First Appeared in The Economic Times on January 24, 2012
By: Kalpana Kochhar, Chief Economist, South Asia, World Bank
India’s economic growth has added over 7 million new jobs every year for almost a quarter of a century. Workers have seen their wages—adjusted for prices - rise by nearly 3 percent a year. Poverty rates among wage workers and the self-employed have fallen. Going forward, with swelling numbers of new entrants -- and more women entering the job market as was the case during East Asia's rapid growth --the country will need to create up to 10 million new jobs each year for the next two decades.
Not only does India need to create more jobs, but the quality of jobs will also need to improve. A recent World Bank report, “More and Better Jobs in South Asia”, finds that little has changed since the early eighties in the proportion of the employed in the three broad employment types -- the self-employed, casual laborers, and regular wage and salaried earners.
There has been little upward mobility between these broad categories. The self-employed, many of whom are in farming, make up half of the employed, while casual laborers, who are paid on a casual, daily, irregular or piece- rate basis, account for a third. Regular wage and salaried earners, who receive a regular wage or salary from a job in the public or private sector and usually earn leave and supplementary benefits, have remained largely unchanged at a sixth.
While it is easier to absorb new entrants into jobs of lower productivity, it will be more challenging, but critical, for India’s future success to meet the people’s rapidly rising aspirations by creating jobs of higher quality. This, then, is the crux of India’s employment challenge. Continued high growth, though very desirable, cannot necessarily be relied upon to meet India’s enormous employment challenges.
What, then, needs to be done to maintain the momentum of job creation while improving quality? Clearly, there is little alternative to reform. The report suggests that, among other things, sustained attention to the three 'E's, electricity, education and entry/exit of firms, can make an important difference.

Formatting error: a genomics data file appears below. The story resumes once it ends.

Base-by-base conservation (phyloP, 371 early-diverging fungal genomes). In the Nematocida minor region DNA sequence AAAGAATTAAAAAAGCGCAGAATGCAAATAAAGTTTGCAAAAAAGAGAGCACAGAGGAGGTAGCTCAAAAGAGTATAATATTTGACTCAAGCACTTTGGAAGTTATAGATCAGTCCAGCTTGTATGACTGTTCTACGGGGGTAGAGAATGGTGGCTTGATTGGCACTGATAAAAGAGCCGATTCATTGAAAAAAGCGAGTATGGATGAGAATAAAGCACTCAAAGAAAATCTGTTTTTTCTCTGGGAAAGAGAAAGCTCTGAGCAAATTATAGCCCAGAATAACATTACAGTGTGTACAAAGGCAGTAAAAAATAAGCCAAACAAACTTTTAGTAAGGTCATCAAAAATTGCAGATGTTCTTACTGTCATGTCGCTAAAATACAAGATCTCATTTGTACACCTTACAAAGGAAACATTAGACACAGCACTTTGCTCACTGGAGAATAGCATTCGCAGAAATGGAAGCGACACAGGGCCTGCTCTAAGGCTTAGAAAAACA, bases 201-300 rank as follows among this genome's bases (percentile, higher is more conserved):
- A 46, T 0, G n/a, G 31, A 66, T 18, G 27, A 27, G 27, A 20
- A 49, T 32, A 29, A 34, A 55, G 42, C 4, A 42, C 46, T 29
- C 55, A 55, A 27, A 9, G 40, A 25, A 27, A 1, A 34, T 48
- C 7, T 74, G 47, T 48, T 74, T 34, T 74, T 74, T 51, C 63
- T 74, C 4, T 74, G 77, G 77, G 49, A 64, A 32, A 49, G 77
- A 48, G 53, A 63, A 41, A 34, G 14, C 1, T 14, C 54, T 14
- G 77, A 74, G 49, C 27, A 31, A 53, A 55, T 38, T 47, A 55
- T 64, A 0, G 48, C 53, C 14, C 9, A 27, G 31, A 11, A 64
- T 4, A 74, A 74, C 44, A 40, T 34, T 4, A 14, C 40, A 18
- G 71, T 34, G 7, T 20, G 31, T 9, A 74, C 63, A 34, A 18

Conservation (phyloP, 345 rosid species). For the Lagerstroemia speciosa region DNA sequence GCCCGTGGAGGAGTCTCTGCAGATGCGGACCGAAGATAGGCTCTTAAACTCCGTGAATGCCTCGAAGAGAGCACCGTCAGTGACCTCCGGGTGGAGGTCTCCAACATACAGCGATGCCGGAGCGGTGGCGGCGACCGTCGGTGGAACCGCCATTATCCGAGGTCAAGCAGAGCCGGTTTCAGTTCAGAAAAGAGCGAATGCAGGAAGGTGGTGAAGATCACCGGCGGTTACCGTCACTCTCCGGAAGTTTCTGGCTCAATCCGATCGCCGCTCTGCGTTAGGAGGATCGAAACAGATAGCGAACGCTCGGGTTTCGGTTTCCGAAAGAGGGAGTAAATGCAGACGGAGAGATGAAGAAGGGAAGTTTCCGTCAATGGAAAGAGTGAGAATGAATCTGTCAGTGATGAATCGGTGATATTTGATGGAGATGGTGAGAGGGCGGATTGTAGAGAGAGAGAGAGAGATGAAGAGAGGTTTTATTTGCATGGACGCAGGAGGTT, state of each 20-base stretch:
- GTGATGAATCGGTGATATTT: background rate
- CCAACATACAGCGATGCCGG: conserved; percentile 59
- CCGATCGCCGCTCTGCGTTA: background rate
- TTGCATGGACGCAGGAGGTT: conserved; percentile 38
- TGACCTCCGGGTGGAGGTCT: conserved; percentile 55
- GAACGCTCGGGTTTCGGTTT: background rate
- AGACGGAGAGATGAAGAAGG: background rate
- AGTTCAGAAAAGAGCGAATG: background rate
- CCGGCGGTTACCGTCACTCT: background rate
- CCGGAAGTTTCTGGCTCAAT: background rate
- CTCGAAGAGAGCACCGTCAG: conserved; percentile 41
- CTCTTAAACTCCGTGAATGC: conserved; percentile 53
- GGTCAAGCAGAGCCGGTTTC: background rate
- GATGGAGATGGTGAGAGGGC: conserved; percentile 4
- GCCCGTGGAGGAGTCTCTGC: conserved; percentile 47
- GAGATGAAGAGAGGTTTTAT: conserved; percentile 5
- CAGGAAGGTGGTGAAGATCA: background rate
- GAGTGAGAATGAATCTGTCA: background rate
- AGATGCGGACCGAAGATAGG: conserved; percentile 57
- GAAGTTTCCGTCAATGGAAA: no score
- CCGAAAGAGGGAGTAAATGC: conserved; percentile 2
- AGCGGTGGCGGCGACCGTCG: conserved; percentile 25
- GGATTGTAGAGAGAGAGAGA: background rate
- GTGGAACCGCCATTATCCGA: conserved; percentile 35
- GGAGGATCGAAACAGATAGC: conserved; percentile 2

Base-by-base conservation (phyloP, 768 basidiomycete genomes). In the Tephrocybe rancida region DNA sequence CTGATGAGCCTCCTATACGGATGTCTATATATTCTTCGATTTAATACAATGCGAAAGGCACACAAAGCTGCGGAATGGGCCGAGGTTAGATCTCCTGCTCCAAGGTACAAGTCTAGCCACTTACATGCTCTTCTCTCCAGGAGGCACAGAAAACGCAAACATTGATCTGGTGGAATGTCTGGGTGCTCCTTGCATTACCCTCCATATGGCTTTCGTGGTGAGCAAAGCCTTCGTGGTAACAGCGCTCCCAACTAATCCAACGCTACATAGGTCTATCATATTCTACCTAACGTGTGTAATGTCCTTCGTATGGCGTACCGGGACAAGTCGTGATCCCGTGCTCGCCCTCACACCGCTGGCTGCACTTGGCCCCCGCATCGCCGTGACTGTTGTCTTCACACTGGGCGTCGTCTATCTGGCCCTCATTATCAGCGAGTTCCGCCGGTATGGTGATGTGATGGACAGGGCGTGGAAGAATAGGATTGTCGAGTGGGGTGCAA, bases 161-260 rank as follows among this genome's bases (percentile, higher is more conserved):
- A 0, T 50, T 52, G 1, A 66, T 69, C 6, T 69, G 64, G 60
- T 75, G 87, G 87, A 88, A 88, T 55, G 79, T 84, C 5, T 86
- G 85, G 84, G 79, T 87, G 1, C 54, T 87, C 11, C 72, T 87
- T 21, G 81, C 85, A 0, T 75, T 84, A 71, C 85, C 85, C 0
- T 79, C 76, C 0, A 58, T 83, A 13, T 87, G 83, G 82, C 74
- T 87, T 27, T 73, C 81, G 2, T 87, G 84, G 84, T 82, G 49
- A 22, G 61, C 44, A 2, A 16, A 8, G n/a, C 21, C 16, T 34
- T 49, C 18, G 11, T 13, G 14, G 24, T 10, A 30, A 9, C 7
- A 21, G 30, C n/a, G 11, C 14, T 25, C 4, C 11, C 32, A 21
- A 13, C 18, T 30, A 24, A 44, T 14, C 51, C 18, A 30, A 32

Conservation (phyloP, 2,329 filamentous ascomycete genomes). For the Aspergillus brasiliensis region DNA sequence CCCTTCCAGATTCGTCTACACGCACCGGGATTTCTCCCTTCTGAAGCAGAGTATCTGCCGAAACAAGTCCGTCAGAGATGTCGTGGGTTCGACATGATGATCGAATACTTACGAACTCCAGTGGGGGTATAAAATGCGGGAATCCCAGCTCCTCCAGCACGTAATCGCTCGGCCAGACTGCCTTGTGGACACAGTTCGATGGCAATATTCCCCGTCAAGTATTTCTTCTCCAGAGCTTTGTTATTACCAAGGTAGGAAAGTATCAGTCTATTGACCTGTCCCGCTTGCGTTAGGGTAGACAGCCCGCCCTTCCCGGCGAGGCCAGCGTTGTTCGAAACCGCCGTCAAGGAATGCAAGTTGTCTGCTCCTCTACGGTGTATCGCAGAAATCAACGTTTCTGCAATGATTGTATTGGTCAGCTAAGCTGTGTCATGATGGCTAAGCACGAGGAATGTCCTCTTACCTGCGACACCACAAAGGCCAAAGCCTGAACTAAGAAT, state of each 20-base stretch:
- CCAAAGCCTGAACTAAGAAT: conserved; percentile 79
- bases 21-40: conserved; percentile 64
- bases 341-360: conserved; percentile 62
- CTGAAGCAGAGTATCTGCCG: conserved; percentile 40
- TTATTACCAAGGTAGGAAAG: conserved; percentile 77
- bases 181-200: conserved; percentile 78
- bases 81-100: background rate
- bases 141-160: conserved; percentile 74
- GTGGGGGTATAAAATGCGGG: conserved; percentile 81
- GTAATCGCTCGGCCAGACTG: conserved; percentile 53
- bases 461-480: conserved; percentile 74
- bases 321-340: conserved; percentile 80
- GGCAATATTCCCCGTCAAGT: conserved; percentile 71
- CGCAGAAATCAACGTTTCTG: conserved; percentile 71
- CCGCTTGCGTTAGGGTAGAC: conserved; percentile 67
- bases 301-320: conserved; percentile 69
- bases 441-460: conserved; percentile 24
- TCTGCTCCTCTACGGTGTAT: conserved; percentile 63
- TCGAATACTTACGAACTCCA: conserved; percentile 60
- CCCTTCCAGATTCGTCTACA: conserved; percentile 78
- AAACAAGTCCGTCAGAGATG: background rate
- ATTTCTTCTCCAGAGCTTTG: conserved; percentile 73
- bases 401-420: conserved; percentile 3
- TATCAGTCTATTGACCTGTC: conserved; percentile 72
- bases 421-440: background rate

Electricity: Managers of firms which create jobs identify electricity, corruption and the tax administration as the three main constraints on their ability to operate and grow. The use of generators to offset uncertain power supply—a costly solution for any firm—is greater in India than in countries at similar levels of income. Unfortunately, this has only gotten worse between 2005 and 2010. Reforms will therefore need to encourage not only public but also greater private investment in the power sector to reduce these crippling shortages. Improving the governance of power utilities will be equally important. Improving the availability of power would help firms to expand and create jobs.
Education: Another priority will be equipping the work force with the analytical and behavioral skills that employers demand -- and too often miss. This requires upgrading the quality of learning across the board -- in primary and secondary schools, universities and training institutions. In fact, the greatest payoffs may well come from interventions before children enter formal school.
This is because India has among the world’s highest prevalence of malnutrition in children under five -- higher even than Sub-Saharan Africa -- when measured by wasted (low weight for height), stunted (low height for age) and underweight (low weight for age) children. Policy interventions in early childhood must therefore address nutrition, hygiene, early cognitive stimulation and effective pre-school programs, especially for the disadvantaged. Not to do so will be to risk irreversible cognitive impairment among large sections of the people resulting in reduced job prospects in the labor market.
Entry and exit of firms: It has also been found that employers engaged in formal manufacturing in India rely more on contract workers than on regular wage and salaried earners. This is partly because of India’s prevailing labor regulations, which enterprise managers say are a more severe constraint to the operation and growth of their businesses than in other countries at similar levels of income. When asked which labor regulations most affected the operation of their businesses, nearly one in three firms in India for whom labor regulations were perceived as a moderate or severe constraint reported that restrictions on dismissal are a constraint to hiring.
The high cost of dismissing regular workers evidently hinders firms from hiring them.
For a larger number of India’s workers to access the security, opportunity, and benefits of a regular salaried job, these high costs, which protect only a minority of workers, need to be lowered. This would also need to be accompanied by stronger labor market programs and institutions to cushion both formal and informal workers from labor market shocks and improve their future earning potential.
Such a broad reform agenda is indeed feasible. Future generations will thank today’s leaders for having used this opportunity to create progressively better jobs that will bring higher standards of living.